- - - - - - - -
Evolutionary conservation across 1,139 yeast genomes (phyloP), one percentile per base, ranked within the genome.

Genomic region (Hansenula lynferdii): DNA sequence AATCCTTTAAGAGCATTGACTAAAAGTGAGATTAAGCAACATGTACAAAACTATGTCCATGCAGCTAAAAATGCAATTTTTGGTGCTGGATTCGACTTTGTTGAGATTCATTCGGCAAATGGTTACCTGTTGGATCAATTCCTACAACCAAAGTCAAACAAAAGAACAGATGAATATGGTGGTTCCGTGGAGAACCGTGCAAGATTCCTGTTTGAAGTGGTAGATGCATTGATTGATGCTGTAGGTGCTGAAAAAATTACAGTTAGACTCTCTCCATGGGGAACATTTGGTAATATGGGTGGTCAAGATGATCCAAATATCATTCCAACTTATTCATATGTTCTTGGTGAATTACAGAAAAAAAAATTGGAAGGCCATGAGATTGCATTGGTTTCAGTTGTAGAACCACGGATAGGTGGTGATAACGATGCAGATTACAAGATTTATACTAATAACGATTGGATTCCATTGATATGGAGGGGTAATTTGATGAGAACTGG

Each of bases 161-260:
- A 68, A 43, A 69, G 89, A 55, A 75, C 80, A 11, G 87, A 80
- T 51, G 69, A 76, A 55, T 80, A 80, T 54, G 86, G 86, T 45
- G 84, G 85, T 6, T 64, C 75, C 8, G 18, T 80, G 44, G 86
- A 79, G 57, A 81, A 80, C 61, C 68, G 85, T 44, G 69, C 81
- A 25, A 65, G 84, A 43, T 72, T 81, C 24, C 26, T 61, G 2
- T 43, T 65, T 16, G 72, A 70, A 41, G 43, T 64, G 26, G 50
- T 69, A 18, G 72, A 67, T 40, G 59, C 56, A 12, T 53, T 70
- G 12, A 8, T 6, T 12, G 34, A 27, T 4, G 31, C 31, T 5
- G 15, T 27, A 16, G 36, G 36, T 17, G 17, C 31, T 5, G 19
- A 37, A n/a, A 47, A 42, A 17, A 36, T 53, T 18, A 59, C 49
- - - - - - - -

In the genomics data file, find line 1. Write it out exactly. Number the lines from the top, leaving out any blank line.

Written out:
Evolutionary conservation across 1,139 yeast genomes (phyloP), one percentile per base, ranked within the genome.